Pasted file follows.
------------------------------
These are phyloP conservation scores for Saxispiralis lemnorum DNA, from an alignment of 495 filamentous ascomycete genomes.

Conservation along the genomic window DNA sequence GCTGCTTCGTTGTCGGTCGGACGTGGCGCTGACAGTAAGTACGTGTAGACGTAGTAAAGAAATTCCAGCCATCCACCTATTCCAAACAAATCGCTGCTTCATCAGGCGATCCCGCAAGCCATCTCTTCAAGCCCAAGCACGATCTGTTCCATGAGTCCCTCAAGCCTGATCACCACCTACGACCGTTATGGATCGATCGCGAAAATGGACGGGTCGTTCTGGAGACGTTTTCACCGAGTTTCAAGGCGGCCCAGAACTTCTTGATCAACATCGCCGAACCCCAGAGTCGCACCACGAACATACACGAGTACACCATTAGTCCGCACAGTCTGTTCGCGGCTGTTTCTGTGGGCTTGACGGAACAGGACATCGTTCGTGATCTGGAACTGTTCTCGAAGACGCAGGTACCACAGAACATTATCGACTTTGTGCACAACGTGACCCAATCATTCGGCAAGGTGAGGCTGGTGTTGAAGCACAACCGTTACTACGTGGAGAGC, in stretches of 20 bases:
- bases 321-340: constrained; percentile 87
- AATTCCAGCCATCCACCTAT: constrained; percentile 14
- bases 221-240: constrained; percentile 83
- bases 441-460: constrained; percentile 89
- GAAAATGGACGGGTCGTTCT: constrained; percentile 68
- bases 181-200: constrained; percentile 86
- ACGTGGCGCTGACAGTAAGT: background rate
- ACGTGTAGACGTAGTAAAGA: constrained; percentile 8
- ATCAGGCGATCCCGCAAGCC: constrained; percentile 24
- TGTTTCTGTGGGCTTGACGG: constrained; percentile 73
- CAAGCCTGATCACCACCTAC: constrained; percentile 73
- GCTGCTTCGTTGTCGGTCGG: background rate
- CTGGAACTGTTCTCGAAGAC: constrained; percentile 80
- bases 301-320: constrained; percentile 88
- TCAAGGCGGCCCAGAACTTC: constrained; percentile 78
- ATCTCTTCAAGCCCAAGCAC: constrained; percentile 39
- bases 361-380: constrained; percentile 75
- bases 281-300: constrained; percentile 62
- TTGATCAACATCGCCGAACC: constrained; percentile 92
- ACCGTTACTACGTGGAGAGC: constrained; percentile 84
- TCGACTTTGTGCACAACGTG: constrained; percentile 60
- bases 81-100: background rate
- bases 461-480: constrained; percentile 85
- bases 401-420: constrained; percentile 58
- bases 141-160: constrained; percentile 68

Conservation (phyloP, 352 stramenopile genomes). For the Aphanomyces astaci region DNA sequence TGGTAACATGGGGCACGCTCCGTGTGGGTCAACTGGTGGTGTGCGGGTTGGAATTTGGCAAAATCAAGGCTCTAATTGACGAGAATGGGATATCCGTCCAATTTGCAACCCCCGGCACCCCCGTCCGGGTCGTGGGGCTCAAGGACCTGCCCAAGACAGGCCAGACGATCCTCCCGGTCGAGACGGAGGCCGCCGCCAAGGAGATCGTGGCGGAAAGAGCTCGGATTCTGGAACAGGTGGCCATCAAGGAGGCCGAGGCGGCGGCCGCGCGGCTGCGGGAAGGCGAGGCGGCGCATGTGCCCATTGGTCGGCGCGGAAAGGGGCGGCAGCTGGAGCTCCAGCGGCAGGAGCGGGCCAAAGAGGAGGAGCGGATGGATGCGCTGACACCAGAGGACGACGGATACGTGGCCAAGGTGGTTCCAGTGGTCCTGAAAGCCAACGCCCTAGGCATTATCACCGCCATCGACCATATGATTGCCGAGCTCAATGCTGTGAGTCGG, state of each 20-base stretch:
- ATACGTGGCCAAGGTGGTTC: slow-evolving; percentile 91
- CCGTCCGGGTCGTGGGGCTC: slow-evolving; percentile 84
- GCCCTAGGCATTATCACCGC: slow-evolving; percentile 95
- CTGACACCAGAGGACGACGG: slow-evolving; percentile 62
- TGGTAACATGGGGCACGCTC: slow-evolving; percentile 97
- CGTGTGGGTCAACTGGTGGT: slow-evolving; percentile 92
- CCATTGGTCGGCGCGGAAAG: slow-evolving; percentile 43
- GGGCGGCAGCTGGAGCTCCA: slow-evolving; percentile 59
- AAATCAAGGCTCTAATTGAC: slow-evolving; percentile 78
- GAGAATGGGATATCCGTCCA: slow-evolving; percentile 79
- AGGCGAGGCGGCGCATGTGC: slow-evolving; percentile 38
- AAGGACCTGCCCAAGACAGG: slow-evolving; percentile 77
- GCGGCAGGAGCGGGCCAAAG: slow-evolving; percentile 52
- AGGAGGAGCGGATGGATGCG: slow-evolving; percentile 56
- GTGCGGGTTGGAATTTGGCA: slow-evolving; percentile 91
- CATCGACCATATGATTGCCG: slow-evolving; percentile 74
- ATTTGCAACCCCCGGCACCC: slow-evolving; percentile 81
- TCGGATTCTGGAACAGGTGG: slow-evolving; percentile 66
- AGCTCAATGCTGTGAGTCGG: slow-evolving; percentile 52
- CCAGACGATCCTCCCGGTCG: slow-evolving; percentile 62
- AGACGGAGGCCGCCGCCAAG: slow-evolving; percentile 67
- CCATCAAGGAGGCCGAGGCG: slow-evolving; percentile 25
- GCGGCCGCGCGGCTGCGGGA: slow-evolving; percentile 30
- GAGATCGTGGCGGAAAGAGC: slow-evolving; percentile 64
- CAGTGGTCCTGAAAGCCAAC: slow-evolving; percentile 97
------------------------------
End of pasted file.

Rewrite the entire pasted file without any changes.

These are phyloP conservation scores for Saxispiralis lemnorum DNA, from an alignment of 495 filamentous ascomycete genomes.

Conservation along the genomic window DNA sequence GCTGCTTCGTTGTCGGTCGGACGTGGCGCTGACAGTAAGTACGTGTAGACGTAGTAAAGAAATTCCAGCCATCCACCTATTCCAAACAAATCGCTGCTTCATCAGGCGATCCCGCAAGCCATCTCTTCAAGCCCAAGCACGATCTGTTCCATGAGTCCCTCAAGCCTGATCACCACCTACGACCGTTATGGATCGATCGCGAAAATGGACGGGTCGTTCTGGAGACGTTTTCACCGAGTTTCAAGGCGGCCCAGAACTTCTTGATCAACATCGCCGAACCCCAGAGTCGCACCACGAACATACACGAGTACACCATTAGTCCGCACAGTCTGTTCGCGGCTGTTTCTGTGGGCTTGACGGAACAGGACATCGTTCGTGATCTGGAACTGTTCTCGAAGACGCAGGTACCACAGAACATTATCGACTTTGTGCACAACGTGACCCAATCATTCGGCAAGGTGAGGCTGGTGTTGAAGCACAACCGTTACTACGTGGAGAGC, in stretches of 20 bases:
- bases 321-340: constrained; percentile 87
- AATTCCAGCCATCCACCTAT: constrained; percentile 14
- bases 221-240: constrained; percentile 83
- bases 441-460: constrained; percentile 89
- GAAAATGGACGGGTCGTTCT: constrained; percentile 68
- bases 181-200: constrained; percentile 86
- ACGTGGCGCTGACAGTAAGT: background rate
- ACGTGTAGACGTAGTAAAGA: constrained; percentile 8
- ATCAGGCGATCCCGCAAGCC: constrained; percentile 24
- TGTTTCTGTGGGCTTGACGG: constrained; percentile 73
- CAAGCCTGATCACCACCTAC: constrained; percentile 73
- GCTGCTTCGTTGTCGGTCGG: background rate
- CTGGAACTGTTCTCGAAGAC: constrained; percentile 80
- bases 301-320: constrained; percentile 88
- TCAAGGCGGCCCAGAACTTC: constrained; percentile 78
- ATCTCTTCAAGCCCAAGCAC: constrained; percentile 39
- bases 361-380: constrained; percentile 75
- bases 281-300: constrained; percentile 62
- TTGATCAACATCGCCGAACC: constrained; percentile 92
- ACCGTTACTACGTGGAGAGC: constrained; percentile 84
- TCGACTTTGTGCACAACGTG: constrained; percentile 60
- bases 81-100: background rate
- bases 461-480: constrained; percentile 85
- bases 401-420: constrained; percentile 58
- bases 141-160: constrained; percentile 68

Conservation (phyloP, 352 stramenopile genomes). For the Aphanomyces astaci region DNA sequence TGGTAACATGGGGCACGCTCCGTGTGGGTCAACTGGTGGTGTGCGGGTTGGAATTTGGCAAAATCAAGGCTCTAATTGACGAGAATGGGATATCCGTCCAATTTGCAACCCCCGGCACCCCCGTCCGGGTCGTGGGGCTCAAGGACCTGCCCAAGACAGGCCAGACGATCCTCCCGGTCGAGACGGAGGCCGCCGCCAAGGAGATCGTGGCGGAAAGAGCTCGGATTCTGGAACAGGTGGCCATCAAGGAGGCCGAGGCGGCGGCCGCGCGGCTGCGGGAAGGCGAGGCGGCGCATGTGCCCATTGGTCGGCGCGGAAAGGGGCGGCAGCTGGAGCTCCAGCGGCAGGAGCGGGCCAAAGAGGAGGAGCGGATGGATGCGCTGACACCAGAGGACGACGGATACGTGGCCAAGGTGGTTCCAGTGGTCCTGAAAGCCAACGCCCTAGGCATTATCACCGCCATCGACCATATGATTGCCGAGCTCAATGCTGTGAGTCGG, state of each 20-base stretch:
- ATACGTGGCCAAGGTGGTTC: slow-evolving; percentile 91
- CCGTCCGGGTCGTGGGGCTC: slow-evolving; percentile 84
- GCCCTAGGCATTATCACCGC: slow-evolving; percentile 95
- CTGACACCAGAGGACGACGG: slow-evolving; percentile 62
- TGGTAACATGGGGCACGCTC: slow-evolving; percentile 97
- CGTGTGGGTCAACTGGTGGT: slow-evolving; percentile 92
- CCATTGGTCGGCGCGGAAAG: slow-evolving; percentile 43
- GGGCGGCAGCTGGAGCTCCA: slow-evolving; percentile 59
- AAATCAAGGCTCTAATTGAC: slow-evolving; percentile 78
- GAGAATGGGATATCCGTCCA: slow-evolving; percentile 79
- AGGCGAGGCGGCGCATGTGC: slow-evolving; percentile 38
- AAGGACCTGCCCAAGACAGG: slow-evolving; percentile 77
- GCGGCAGGAGCGGGCCAAAG: slow-evolving; percentile 52
- AGGAGGAGCGGATGGATGCG: slow-evolving; percentile 56
- GTGCGGGTTGGAATTTGGCA: slow-evolving; percentile 91
- CATCGACCATATGATTGCCG: slow-evolving; percentile 74
- ATTTGCAACCCCCGGCACCC: slow-evolving; percentile 81
- TCGGATTCTGGAACAGGTGG: slow-evolving; percentile 66
- AGCTCAATGCTGTGAGTCGG: slow-evolving; percentile 52
- CCAGACGATCCTCCCGGTCG: slow-evolving; percentile 62
- AGACGGAGGCCGCCGCCAAG: slow-evolving; percentile 67
- CCATCAAGGAGGCCGAGGCG: slow-evolving; percentile 25
- GCGGCCGCGCGGCTGCGGGA: slow-evolving; percentile 30
- GAGATCGTGGCGGAAAGAGC: slow-evolving; percentile 64
- CAGTGGTCCTGAAAGCCAAC: slow-evolving; percentile 97